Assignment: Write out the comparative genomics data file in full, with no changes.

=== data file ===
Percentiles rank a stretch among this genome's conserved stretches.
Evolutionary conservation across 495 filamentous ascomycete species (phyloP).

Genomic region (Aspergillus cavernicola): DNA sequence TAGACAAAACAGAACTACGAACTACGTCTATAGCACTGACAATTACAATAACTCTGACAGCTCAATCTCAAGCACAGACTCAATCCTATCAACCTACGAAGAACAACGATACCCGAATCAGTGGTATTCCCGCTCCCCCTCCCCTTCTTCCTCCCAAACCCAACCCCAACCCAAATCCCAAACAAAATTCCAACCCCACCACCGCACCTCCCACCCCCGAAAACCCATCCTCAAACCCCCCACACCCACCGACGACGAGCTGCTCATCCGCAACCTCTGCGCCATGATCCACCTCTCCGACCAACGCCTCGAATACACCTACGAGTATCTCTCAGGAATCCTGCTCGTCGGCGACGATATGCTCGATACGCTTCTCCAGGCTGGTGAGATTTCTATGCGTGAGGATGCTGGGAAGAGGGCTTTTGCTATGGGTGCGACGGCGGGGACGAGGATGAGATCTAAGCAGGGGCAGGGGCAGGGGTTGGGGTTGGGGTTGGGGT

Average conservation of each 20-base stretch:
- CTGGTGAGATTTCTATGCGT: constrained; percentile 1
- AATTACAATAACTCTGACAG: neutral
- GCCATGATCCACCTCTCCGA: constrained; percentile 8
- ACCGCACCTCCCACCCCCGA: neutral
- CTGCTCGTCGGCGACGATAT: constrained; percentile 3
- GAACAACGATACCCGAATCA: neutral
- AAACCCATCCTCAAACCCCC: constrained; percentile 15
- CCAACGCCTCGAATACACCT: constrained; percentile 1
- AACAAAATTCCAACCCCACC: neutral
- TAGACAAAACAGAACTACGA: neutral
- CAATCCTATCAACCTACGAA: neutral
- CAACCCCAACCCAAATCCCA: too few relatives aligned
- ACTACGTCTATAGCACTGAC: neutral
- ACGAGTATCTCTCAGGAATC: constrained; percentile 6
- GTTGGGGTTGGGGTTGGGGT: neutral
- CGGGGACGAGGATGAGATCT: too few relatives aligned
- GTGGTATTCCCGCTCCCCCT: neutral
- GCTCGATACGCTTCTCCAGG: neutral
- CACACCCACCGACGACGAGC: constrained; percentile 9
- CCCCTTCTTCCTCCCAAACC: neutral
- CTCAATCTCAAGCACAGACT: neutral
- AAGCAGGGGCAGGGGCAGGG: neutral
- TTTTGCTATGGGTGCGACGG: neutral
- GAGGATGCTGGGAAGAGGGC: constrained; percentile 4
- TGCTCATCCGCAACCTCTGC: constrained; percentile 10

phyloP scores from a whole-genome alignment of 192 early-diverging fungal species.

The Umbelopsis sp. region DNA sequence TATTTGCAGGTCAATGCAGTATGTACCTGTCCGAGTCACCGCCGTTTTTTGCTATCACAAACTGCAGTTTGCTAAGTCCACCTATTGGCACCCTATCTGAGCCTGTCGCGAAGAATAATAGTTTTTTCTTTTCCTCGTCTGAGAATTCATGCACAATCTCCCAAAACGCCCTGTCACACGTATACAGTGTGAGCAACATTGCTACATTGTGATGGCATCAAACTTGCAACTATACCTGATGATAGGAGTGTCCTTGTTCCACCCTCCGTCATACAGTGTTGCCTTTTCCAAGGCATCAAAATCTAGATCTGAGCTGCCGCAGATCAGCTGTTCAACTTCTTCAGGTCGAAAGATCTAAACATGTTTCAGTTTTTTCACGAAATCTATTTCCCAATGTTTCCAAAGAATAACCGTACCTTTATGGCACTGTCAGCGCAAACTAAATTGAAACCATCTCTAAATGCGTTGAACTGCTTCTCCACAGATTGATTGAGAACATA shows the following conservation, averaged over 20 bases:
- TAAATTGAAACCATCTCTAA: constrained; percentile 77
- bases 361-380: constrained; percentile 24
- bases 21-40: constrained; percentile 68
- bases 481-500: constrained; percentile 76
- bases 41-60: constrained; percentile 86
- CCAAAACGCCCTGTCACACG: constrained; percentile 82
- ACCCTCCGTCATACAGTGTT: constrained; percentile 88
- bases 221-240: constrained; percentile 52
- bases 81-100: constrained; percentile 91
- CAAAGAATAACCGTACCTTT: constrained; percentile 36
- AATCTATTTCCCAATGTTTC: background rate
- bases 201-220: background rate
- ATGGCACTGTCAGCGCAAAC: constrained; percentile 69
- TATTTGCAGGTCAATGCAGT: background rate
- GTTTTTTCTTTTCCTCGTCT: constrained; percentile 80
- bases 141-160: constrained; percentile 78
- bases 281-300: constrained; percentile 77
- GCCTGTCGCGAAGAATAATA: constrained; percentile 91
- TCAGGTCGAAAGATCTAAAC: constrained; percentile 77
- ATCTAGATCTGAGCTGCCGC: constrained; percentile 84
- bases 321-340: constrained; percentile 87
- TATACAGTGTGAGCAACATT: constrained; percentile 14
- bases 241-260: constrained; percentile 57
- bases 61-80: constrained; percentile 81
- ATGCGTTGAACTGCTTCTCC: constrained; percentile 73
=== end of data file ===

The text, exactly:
Percentiles rank a stretch among this genome's conserved stretches.
Evolutionary conservation across 495 filamentous ascomycete species (phyloP).

Genomic region (Aspergillus cavernicola): DNA sequence TAGACAAAACAGAACTACGAACTACGTCTATAGCACTGACAATTACAATAACTCTGACAGCTCAATCTCAAGCACAGACTCAATCCTATCAACCTACGAAGAACAACGATACCCGAATCAGTGGTATTCCCGCTCCCCCTCCCCTTCTTCCTCCCAAACCCAACCCCAACCCAAATCCCAAACAAAATTCCAACCCCACCACCGCACCTCCCACCCCCGAAAACCCATCCTCAAACCCCCCACACCCACCGACGACGAGCTGCTCATCCGCAACCTCTGCGCCATGATCCACCTCTCCGACCAACGCCTCGAATACACCTACGAGTATCTCTCAGGAATCCTGCTCGTCGGCGACGATATGCTCGATACGCTTCTCCAGGCTGGTGAGATTTCTATGCGTGAGGATGCTGGGAAGAGGGCTTTTGCTATGGGTGCGACGGCGGGGACGAGGATGAGATCTAAGCAGGGGCAGGGGCAGGGGTTGGGGTTGGGGTTGGGGT

Average conservation of each 20-base stretch:
- CTGGTGAGATTTCTATGCGT: constrained; percentile 1
- AATTACAATAACTCTGACAG: neutral
- GCCATGATCCACCTCTCCGA: constrained; percentile 8
- ACCGCACCTCCCACCCCCGA: neutral
- CTGCTCGTCGGCGACGATAT: constrained; percentile 3
- GAACAACGATACCCGAATCA: neutral
- AAACCCATCCTCAAACCCCC: constrained; percentile 15
- CCAACGCCTCGAATACACCT: constrained; percentile 1
- AACAAAATTCCAACCCCACC: neutral
- TAGACAAAACAGAACTACGA: neutral
- CAATCCTATCAACCTACGAA: neutral
- CAACCCCAACCCAAATCCCA: too few relatives aligned
- ACTACGTCTATAGCACTGAC: neutral
- ACGAGTATCTCTCAGGAATC: constrained; percentile 6
- GTTGGGGTTGGGGTTGGGGT: neutral
- CGGGGACGAGGATGAGATCT: too few relatives aligned
- GTGGTATTCCCGCTCCCCCT: neutral
- GCTCGATACGCTTCTCCAGG: neutral
- CACACCCACCGACGACGAGC: constrained; percentile 9
- CCCCTTCTTCCTCCCAAACC: neutral
- CTCAATCTCAAGCACAGACT: neutral
- AAGCAGGGGCAGGGGCAGGG: neutral
- TTTTGCTATGGGTGCGACGG: neutral
- GAGGATGCTGGGAAGAGGGC: constrained; percentile 4
- TGCTCATCCGCAACCTCTGC: constrained; percentile 10

phyloP scores from a whole-genome alignment of 192 early-diverging fungal species.

The Umbelopsis sp. region DNA sequence TATTTGCAGGTCAATGCAGTATGTACCTGTCCGAGTCACCGCCGTTTTTTGCTATCACAAACTGCAGTTTGCTAAGTCCACCTATTGGCACCCTATCTGAGCCTGTCGCGAAGAATAATAGTTTTTTCTTTTCCTCGTCTGAGAATTCATGCACAATCTCCCAAAACGCCCTGTCACACGTATACAGTGTGAGCAACATTGCTACATTGTGATGGCATCAAACTTGCAACTATACCTGATGATAGGAGTGTCCTTGTTCCACCCTCCGTCATACAGTGTTGCCTTTTCCAAGGCATCAAAATCTAGATCTGAGCTGCCGCAGATCAGCTGTTCAACTTCTTCAGGTCGAAAGATCTAAACATGTTTCAGTTTTTTCACGAAATCTATTTCCCAATGTTTCCAAAGAATAACCGTACCTTTATGGCACTGTCAGCGCAAACTAAATTGAAACCATCTCTAAATGCGTTGAACTGCTTCTCCACAGATTGATTGAGAACATA shows the following conservation, averaged over 20 bases:
- TAAATTGAAACCATCTCTAA: constrained; percentile 77
- bases 361-380: constrained; percentile 24
- bases 21-40: constrained; percentile 68
- bases 481-500: constrained; percentile 76
- bases 41-60: constrained; percentile 86
- CCAAAACGCCCTGTCACACG: constrained; percentile 82
- ACCCTCCGTCATACAGTGTT: constrained; percentile 88
- bases 221-240: constrained; percentile 52
- bases 81-100: constrained; percentile 91
- CAAAGAATAACCGTACCTTT: constrained; percentile 36
- AATCTATTTCCCAATGTTTC: background rate
- bases 201-220: background rate
- ATGGCACTGTCAGCGCAAAC: constrained; percentile 69
- TATTTGCAGGTCAATGCAGT: background rate
- GTTTTTTCTTTTCCTCGTCT: constrained; percentile 80
- bases 141-160: constrained; percentile 78
- bases 281-300: constrained; percentile 77
- GCCTGTCGCGAAGAATAATA: constrained; percentile 91
- TCAGGTCGAAAGATCTAAAC: constrained; percentile 77
- ATCTAGATCTGAGCTGCCGC: constrained; percentile 84
- bases 321-340: constrained; percentile 87
- TATACAGTGTGAGCAACATT: constrained; percentile 14
- bases 241-260: constrained; percentile 57
- bases 61-80: constrained; percentile 81
- ATGCGTTGAACTGCTTCTCC: constrained; percentile 73